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Judging a Book by Its Cover: Part One - Genre Clues

Judging a Book by Its Cover Part One - Genre Clues

By Dianne Coan, Technical Operations Division Director

They say don’t judge a book by its cover. Although noble in theory, this is easier said than done. Covers play an important role for a book. Art on a book’s cover draws readers in and can provide insights as to what they may find among the pages. Therefore, I argue that judging a book by its cover may not be as big as a literary sin as we think. In fact, it can even be useful - if you know how to do it right.

The Big Clues

Cover artists are skilled craftspeople who work to convey all kinds of information while at the same time drawing a reader in with beautiful packaging. If you have been an avid reader (or a book selector) for long enough, a glance at the cover can often tell you a few simple facts about a book, like if it is fiction or nonfiction, what the age of the target audience may be or which genre it falls into. So, let’s go over some of the big clues a cover can offer a reader.

The most noticeable clue on a cover is almost always the title of the work itself. Sometimes it’s obvious - the title One Good Earl Deserves a Lover practically screams historical romance (fiction). Other times, the title alone is not always enough. For example, titles like Lessons in Chemistry, Spare, or The Wager could lend themselves to works of both fiction or nonfiction. In fact, they are both.

If you still aren’t sure, imagery is your next clue. Nonfiction covers tend to have photos or photo-realistic art on the books, with traditional font and colors choices. This is especially true in the case of biographies, which often have the subject on the cover.

Fiction genres tend to be a little more nuanced. Some have obvious clues, such as the “clinch covers” in romance, the “body on the ground” in mystery or the “silhouettes running” in thrillers. Other covers are more subtle, with imagery that suggests something rather than saying it outright. For example, a flower with a broken stem on a cover may hint at something going awry, maybe even horribly for a book in the mystery/ psychological thriller genre. And finally, some covers simply utilize obscure visuals and design elements like font and color to give the reader a vague sense of unease … looking at you, horror novels.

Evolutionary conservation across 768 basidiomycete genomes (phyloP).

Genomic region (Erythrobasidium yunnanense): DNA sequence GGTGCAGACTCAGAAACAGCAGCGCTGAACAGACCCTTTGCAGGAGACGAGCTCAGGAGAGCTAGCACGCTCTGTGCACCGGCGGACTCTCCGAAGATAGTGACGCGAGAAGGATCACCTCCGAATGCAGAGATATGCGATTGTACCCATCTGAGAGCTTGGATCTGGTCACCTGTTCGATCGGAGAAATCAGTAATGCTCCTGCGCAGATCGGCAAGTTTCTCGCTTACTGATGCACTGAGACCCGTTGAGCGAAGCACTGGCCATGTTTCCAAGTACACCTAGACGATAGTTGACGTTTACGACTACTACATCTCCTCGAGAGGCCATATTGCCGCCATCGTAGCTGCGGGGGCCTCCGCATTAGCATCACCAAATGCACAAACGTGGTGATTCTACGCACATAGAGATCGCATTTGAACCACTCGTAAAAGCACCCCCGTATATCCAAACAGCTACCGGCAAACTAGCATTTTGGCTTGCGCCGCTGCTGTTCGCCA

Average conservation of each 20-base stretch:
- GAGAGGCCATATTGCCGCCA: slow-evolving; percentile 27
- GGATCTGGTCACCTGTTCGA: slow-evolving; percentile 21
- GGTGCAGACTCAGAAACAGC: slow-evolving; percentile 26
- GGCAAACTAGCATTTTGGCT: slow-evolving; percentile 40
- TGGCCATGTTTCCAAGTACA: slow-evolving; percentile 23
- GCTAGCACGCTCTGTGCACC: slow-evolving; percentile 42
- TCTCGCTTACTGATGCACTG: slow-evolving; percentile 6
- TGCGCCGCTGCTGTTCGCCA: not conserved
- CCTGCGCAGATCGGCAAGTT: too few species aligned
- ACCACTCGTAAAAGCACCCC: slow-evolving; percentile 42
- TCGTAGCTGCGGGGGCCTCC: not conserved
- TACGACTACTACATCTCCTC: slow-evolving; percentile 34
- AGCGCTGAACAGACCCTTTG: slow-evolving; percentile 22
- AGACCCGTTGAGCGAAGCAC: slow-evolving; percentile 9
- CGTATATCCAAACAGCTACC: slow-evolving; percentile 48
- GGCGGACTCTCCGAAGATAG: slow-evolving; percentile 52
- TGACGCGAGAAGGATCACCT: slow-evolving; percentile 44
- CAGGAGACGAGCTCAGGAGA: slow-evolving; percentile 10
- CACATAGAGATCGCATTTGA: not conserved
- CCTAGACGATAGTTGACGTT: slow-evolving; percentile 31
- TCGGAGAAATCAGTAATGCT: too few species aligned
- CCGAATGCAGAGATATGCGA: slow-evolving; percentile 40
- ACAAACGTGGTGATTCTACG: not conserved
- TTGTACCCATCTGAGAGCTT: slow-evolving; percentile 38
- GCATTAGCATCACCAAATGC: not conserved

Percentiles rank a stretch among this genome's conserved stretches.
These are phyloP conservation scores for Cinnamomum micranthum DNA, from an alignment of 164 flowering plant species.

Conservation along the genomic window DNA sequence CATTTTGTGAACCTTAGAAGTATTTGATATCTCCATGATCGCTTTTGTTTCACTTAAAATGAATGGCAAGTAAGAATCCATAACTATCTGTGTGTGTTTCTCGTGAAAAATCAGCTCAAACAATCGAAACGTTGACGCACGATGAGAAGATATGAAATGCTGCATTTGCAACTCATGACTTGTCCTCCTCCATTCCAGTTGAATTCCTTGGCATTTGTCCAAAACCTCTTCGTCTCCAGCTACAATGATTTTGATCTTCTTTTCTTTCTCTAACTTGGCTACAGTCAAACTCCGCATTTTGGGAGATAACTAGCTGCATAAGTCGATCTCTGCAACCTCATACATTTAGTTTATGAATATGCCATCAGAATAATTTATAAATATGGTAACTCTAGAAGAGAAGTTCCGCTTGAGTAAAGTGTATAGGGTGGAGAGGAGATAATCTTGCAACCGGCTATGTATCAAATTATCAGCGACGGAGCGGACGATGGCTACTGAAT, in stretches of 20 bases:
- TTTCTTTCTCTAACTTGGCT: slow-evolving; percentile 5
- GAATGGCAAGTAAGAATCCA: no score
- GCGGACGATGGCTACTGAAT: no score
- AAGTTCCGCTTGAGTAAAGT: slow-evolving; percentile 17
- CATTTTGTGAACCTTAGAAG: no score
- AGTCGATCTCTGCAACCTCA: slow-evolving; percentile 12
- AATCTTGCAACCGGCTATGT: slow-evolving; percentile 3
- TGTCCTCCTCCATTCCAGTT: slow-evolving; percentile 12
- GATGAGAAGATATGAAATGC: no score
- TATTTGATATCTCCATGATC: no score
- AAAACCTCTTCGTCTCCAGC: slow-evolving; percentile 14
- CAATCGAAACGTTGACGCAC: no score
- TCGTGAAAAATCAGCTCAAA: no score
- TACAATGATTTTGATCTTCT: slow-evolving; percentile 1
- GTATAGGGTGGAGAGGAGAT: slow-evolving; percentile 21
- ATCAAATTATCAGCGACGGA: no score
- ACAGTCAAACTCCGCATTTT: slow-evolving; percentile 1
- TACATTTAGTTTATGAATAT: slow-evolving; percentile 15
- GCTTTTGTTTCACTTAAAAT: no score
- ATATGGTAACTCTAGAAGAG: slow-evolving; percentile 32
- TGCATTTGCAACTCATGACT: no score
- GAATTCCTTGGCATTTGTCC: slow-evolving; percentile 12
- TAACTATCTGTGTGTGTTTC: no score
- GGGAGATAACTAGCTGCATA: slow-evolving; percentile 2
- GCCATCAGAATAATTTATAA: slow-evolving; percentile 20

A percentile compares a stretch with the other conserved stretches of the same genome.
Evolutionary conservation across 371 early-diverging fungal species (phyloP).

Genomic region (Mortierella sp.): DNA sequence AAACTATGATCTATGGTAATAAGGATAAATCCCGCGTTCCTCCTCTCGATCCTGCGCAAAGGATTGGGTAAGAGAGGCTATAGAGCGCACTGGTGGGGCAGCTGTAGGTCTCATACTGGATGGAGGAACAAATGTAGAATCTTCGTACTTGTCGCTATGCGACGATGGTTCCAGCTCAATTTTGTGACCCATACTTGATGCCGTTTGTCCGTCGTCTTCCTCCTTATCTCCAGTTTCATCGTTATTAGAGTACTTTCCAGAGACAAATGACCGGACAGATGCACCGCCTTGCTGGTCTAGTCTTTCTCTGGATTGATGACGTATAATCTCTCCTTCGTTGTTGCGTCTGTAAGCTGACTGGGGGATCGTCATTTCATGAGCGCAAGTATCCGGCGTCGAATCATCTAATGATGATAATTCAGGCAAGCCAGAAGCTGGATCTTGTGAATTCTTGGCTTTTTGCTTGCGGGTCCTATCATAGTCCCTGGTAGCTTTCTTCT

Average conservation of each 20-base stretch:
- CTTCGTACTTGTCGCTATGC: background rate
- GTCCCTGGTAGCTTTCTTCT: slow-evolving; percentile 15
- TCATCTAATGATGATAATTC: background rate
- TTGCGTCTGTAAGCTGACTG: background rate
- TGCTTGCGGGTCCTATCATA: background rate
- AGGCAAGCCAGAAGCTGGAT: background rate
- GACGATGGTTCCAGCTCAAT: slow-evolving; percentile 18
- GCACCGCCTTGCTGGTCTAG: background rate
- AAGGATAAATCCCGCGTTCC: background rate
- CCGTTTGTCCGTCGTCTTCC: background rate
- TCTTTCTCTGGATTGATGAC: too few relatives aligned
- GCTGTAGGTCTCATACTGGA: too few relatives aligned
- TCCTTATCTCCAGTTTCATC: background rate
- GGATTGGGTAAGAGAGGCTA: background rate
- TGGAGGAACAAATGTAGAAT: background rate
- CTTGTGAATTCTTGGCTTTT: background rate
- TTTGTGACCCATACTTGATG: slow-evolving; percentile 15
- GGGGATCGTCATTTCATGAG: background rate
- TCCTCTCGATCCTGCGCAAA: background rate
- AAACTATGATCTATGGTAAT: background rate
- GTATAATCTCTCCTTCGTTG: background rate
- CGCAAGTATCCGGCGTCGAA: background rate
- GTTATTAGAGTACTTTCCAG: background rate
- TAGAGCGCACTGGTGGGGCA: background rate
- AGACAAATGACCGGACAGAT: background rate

Design Choices: Breaking Down the Clues – A Real-Life Example

Let’s take a moment to apply these tips to two actual book covers, both titled Lucky Girl.

At first glance, I know which one I will be reading during the day with the lights on. I feel someone is being VERY ironic in saying this girl is lucky…I do not think that word means what they think it means. Obviously, I am talking about Lucky Girl by M. Rickert. The designer has done an excellent job of creating tension between the visual and the title words. First, the font is red - blood red. Second, the font looks almost scrawled. The letters are of varying sizes, they are unevenly spaced and the background bleeds through (pun intended). The cover itself is dark and features misty woods. When has anything good come out of the mist and fog? The perspective is set where one is standing in front of a gate. A gate that has the title letters winding through it, like overgrown ivy at an abandoned house. This is absolutely a horror book.

Now let’s look at Lucky Girl by Irene Muchemi-Ndiritu. Seeing bright colors, a city in the background and the branches of a lemon tree in the foreground, one is much less disturbed looking at this cover. The city skyscrapers make me think it’s contemporary, but it could be recent historical. The font is white, and like the other book, the background also bleeds through, though more like the first layer of paint, something perhaps not quite finished (versus something that just met its end). This cover also has a texture. Perhaps the cover was painted on fabric? Also, there are patterns reminiscent of African textiles. To this eye, the cover reads as contemporary, likely featuring a Black main character or not set in the United States, perhaps involving the fashion or textile industry and maybe featuring a girl that is, indeed, lucky.

How did I do?

Lucky Girl by M. Rickert is indeed horror. The main character’s family was “tortured and murdered” when she was in her teens (not a surprise.) The story is set at a gathering where the attendees take turns telling stories that beckon Krampus. This was unexpected, but it makes sense if I read the subtitle or understood the significance of the bell, which I might know if I enjoyed horror.

Lucky Girl by Irene Muchemi-Ndiritu is set in turn of the century New York City running through the late 1990s through early 2000s. It features a young Kenyan woman recently moved to the U.S. to attend Barnard College as its main character. The book is described as “A thoughtprovoking exploration of the complicated experience of an African woman in America” by Kirkus Reviews. I guess I would need to read the book to decide if she is, truly, a lucky girl.

Remember, It’s Not an Exact Science

Judging a book by it cover is more art than it is science. While a book’s cover can draw your attention and give you a hint as to whether you may like it, it should not be the main way you determine what to read next. Instead, treat this as a first step. Make sure to read the flyleaf or back cover of a book to confirm if your visual instincts were right and a book IS something that interests you.

Fairfax Virtual Assistant